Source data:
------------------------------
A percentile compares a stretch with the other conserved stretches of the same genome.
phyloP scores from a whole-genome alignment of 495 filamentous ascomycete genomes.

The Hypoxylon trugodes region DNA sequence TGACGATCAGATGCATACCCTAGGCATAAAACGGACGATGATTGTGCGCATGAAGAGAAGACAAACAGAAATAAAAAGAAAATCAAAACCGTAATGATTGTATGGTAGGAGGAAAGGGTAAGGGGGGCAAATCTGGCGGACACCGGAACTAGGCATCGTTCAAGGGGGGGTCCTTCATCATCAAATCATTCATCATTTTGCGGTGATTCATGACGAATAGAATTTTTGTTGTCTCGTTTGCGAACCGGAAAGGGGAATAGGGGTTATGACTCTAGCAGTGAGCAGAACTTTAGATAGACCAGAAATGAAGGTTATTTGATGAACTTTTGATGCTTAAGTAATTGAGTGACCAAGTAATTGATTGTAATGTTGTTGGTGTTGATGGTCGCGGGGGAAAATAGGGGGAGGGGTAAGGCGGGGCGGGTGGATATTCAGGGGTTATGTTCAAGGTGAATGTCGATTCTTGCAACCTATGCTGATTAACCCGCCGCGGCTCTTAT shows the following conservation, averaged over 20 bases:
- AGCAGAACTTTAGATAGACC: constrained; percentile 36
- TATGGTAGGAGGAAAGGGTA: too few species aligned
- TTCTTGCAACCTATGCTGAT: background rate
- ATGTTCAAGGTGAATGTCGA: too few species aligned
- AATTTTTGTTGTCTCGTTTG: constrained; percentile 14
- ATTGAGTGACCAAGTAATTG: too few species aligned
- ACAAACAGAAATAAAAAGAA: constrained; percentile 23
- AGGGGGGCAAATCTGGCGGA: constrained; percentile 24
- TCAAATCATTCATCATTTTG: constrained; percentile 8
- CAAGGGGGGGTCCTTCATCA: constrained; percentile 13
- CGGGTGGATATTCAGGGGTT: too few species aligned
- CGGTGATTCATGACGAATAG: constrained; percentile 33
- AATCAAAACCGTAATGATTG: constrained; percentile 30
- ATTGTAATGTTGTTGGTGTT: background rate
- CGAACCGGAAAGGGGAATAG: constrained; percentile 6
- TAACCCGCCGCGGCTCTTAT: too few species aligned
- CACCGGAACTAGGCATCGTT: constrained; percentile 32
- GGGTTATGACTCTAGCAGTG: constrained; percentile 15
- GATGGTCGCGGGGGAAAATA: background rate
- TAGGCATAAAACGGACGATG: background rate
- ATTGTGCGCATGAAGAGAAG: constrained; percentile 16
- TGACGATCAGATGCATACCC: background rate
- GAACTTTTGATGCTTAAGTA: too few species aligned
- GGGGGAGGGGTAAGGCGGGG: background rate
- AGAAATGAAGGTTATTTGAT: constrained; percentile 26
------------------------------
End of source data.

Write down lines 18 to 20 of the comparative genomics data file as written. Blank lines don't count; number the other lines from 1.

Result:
- CGAACCGGAAAGGGGAATAG: constrained; percentile 6
- TAACCCGCCGCGGCTCTTAT: too few species aligned
- CACCGGAACTAGGCATCGTT: constrained; percentile 32